Source Type: Aerial Photograph
Title: 58/RAF/1235
Author/originator: RAF
Date: 1953
Page Number:
Source No: 1
Source Type: Bibliographic reference
Title: The Flora and Fauna of the Central Ammunition Depot
Author/originator: The Kineton Natural History Club
Date: 1976/1977
Page Number:
Source No: 4
Source Type: Correspondence
Title: MOD Sites and Monuments, Kineton
Author/originator: Woodhams, M G
Date: 1999
Page Number:
Source No: 9
Source Type: Desk Top Study
Title: SE Warwickshire and Cotswolds NMP Project
Author/originator: Russell Priest
Date: 2010-2012
Page Number:
Source No: 7
Source Type: Geophysical Survey Report
Title: An Archaeological Geophysical Survey at Edgehill Depot, DM Kineton, Warwickshire
Author/originator: J Walford
Date: 2009
Page Number:
Source No: 6
Source Type: Monograph
Title: Cold War: Building for Nuclear Confrontation, 1946-1989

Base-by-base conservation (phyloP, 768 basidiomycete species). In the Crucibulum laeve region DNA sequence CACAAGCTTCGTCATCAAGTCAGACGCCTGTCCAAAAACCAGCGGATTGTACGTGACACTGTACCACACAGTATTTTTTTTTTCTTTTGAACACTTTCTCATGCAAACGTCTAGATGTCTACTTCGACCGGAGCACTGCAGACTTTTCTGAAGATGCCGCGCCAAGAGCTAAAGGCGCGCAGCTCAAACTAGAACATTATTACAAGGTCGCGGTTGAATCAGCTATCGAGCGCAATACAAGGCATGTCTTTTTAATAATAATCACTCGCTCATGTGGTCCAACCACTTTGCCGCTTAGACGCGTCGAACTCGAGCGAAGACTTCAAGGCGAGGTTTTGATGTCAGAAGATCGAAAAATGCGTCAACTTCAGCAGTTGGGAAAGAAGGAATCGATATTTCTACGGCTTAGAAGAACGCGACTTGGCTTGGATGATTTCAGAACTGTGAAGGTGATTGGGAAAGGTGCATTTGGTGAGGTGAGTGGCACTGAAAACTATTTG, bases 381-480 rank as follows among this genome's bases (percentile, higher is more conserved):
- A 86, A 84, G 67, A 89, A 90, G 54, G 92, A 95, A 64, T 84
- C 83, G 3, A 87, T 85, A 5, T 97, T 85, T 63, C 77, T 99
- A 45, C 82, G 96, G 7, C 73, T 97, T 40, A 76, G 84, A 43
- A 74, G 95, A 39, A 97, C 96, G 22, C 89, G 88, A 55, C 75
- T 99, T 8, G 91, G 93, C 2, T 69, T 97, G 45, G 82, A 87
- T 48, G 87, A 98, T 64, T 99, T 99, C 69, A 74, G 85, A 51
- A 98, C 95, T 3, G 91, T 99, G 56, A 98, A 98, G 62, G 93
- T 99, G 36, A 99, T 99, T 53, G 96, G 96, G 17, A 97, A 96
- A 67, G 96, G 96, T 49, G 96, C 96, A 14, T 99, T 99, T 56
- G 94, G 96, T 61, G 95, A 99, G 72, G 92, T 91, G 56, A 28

Author/originator: Barnwell, P.
Date: 2003
Page Number:
Source No: 3
Source Type: Plan
Title: Plan of Central Ammunition Depot, Kineton
Date: 1965
Page Number:
Source No: 2
Source Type: Site Visit
Title: WW2 Explosive Store Houses at The Central Ammunition Depot (CAD) Kineton
Author/originator: J Brace
Date: 1999
Page Number:
Source No: 5
Source Type: Verbal communication
Title: Verbal communication
Author/originator: E Wilson
Date: 2002
Page Number:
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Word or Phrase
technique Geophysical Survey The measuring and recording of electrical resistivity or magnetism in order to determine the existence and outline of buried features such as walls and ditches. Geophysical techniques include resistivity survey, magnetometer survey and ground penetrating radar. View Image back